The 411 on Tantrums

Temper tantrums usually occur between the ages of 1-3 and are typically common in both boys and girls.  Children might throw tantrums because they are seeking attention or cannot get what they want.  In addition, they also might throw a tantrum because they are hungry, tired, or in discomfort.  Tantrums are common during a child’s life when the child is acquiring language and trying to complete more things on his own.  A child typically understands more than he can communicate and not being able to express his needs/wants can result in a tantrum.  Once language increases and improves, the amount of tantrums seen can decrease.  Children’s temperaments are very different and can influence how often a child has a tantrum.  Some children exhibit many, where other children have few.  Just like adults, children have differing personalities that are evident even as early as toddlers, which explains why they handle situations in different ways.  For example, some children get frustrated easily where others are more relaxed and are able go with the flow.  Below are helpful tips to address and avoid tantrums.

Great Techniques to Address Tantrums:

  • Remain calm.  Getting frustrated and screaming back will only escalate the situation.  Remember to talk calmly with your child and explain why he cannot have or cannot do something.  You can also try to redirect the conversation and talk about something else.
  • Intervene ASAP.  If you see that your child is getting upset, try to calm him down by encouraging him to take deep breaths, count to ten. Or redirect him to a different activity or conversation.
  • Use a Quiet Space.  Create a quiet space that your child can go to in order to calm down and relax when he is upset.  In this quiet area, you can also include different calming activities/items (i.e., stuffed animals, blanket, quiet/soothing music).
  • Ignore.  If the tantrum is being thrown to gain your attention, withhold your attention while the child is exhibiting a tantrum.  However, still monitor the child to make sure that he is not hurting himself and others.  Once the child has calmed down, have the child appropriately ask for your attention, and then give your attention.
  • Give a Timeout.  If your child is not able to calm down with the above suggestions then he might need to have a timeout.  Remember timeouts can be done both in the home and out in public.
  • Don’t respond differently.  Be consistent in how you are addressing tantrums.  If a tantrum at home would typically result in a timeout, then continue to use the same consequences while out.  Timeouts can be given in the aisle of a store, at a table at a restaurant, on park benches or even on a sidewalk.  If you start to address tantrums differently because you are in public, this will give your child the idea that he can behave differently when he is not in the house.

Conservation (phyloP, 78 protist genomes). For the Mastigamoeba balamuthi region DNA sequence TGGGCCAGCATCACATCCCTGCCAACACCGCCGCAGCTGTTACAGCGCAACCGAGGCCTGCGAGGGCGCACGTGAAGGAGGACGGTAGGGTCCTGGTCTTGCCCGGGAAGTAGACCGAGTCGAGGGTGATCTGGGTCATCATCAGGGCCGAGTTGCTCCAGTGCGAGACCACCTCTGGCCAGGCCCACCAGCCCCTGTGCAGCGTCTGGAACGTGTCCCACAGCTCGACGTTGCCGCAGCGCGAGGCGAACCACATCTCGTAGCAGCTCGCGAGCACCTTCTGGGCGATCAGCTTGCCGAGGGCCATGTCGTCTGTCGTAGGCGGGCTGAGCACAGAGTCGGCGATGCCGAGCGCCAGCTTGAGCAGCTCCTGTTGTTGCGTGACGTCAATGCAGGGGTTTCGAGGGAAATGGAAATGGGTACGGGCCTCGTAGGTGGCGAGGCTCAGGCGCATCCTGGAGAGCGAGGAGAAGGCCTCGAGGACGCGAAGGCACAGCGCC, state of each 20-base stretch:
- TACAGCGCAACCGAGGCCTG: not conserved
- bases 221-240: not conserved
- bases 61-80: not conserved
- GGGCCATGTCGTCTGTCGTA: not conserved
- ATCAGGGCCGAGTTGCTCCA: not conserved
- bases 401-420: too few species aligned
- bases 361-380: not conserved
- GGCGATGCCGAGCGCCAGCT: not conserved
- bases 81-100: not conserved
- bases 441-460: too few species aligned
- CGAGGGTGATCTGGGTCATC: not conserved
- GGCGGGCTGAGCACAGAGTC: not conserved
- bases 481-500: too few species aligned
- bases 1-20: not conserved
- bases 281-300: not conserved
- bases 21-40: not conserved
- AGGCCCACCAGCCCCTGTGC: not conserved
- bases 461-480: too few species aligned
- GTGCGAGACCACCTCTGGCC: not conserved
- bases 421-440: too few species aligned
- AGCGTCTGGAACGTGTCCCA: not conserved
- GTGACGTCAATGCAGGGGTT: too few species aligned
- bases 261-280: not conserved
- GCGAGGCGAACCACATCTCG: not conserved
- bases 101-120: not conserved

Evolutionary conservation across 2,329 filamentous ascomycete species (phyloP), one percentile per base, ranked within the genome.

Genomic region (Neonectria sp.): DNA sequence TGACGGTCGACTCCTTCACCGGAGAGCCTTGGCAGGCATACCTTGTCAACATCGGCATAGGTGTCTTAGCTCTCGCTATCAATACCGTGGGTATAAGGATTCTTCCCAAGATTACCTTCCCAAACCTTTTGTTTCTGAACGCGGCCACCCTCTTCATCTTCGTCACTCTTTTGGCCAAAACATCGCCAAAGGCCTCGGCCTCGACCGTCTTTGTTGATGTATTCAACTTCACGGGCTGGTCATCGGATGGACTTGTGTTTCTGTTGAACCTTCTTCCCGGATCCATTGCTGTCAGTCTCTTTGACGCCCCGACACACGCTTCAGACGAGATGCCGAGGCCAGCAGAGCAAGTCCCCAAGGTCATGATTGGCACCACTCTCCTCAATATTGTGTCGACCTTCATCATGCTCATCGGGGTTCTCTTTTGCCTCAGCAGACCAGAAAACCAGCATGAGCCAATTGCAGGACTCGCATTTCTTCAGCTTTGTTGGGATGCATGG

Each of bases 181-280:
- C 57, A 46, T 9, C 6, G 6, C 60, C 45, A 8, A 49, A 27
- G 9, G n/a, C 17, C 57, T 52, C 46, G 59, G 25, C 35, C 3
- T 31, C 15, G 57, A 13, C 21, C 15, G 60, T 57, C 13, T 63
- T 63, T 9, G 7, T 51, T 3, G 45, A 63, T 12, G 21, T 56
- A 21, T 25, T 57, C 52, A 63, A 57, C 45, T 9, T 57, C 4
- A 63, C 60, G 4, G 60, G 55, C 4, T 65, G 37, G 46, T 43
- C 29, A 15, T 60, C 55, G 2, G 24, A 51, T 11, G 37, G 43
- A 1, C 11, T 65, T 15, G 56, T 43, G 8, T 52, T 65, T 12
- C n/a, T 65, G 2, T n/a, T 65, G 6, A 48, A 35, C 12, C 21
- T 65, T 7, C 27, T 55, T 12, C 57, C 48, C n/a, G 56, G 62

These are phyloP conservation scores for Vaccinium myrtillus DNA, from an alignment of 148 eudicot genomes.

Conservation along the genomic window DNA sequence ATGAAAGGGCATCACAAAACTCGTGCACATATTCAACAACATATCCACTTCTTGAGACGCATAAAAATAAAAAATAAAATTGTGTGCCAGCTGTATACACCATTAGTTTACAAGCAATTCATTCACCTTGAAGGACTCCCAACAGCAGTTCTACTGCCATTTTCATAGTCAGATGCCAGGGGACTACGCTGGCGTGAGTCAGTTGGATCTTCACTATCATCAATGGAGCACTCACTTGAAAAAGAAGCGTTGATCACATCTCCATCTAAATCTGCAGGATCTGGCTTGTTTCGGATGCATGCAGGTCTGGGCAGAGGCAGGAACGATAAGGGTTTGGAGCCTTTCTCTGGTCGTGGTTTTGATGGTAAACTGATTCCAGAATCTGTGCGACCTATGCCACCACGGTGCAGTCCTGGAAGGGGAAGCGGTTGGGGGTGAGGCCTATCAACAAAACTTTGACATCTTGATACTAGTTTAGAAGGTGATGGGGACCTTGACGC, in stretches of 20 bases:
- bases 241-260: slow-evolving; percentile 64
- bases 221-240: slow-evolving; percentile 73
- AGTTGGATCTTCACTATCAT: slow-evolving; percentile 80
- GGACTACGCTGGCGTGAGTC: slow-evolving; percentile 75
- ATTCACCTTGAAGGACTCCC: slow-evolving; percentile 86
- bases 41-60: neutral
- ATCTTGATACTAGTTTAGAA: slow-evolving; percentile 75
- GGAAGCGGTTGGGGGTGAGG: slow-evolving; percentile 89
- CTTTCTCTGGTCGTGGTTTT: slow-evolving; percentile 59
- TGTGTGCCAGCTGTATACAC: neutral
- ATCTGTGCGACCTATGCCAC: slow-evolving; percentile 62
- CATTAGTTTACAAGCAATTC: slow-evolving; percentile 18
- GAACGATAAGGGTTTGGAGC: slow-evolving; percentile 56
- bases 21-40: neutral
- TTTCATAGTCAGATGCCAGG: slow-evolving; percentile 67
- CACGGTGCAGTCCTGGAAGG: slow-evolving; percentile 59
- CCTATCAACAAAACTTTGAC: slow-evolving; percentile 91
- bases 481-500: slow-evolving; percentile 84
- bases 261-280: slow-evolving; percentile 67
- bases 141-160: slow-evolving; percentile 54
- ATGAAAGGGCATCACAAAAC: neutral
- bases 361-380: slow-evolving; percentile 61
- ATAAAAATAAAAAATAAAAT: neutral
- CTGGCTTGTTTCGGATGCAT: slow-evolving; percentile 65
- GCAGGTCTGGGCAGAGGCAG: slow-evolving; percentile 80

• Don’t give in.  Don’t ever give into your child’s tantrum or try to offer him a bribe.  Giving in or bribing your child will only result in your child throwing tantrums more often in order to get what he wants.  You want to make sure that you are consistent with addressing and handling tantrums.  Saying something like, “If you stop whining and get off the floor, you can get a candy bar.” will only result in your child throwing more tantrums to gain access to preferred items.
  • Talk.  After your child has regained his composure, talk about what just happened.  Together you and your child should identify more appropriate ways to handle the situation in the future.  As a parent, you want to teach your child how to appropriately ask for help or something he needs/wants, how to appropriately ask for a break or time alone if he needs it, and how to express his feelings with words.

Helpful Strategies to Avoid Tantrums:

  • Catch him being good.  Provide positive praise and reinforcement when your child is appropriately interacting and engaging.
  • Offer Choices.  Offer your child choices so that he is able to make decisions and have control.  For example, you can give your child the choice to have an apple or banana for snack.
  • Practice out of sight, out of mind.  When possible remove items/activities that are not a choice or are off limit.  Removing these items can help avoid a battle and tantrum.
  • Make sure it’s age appropriate.  Offer your child items and toys that are age appropriate.  You want to set up the environment so that your child can succeed and does not become frustrated and upset with things for which he is not old enough or ready.
  • Set limits.  Be aware of your child’s limits and behaviors.  If it is getting close to lunch time and your child is getting hungry, it might be best to head home or get a snack instead of trying to run more errands.

If possible try to set the stage and environment to avoid tantrums, but realistically this is not always going to be do-able.  If a tantrum arises, remember to keep calm and utilize the above strategies to help address and alleviate the tantrum.  If you feel like tantrums are increasing in frequency, intensity, or duration, or if your child is hurting himself or others and is being destructive, then you should seek outside help from a Behavior Therapist to address your child’s behavior.  In addition, you should seek help if you have questions about what you or your child are doing, you feel uncomfortable with how you are handling the situation or feel out of control, and if you keep giving into the tantrums.

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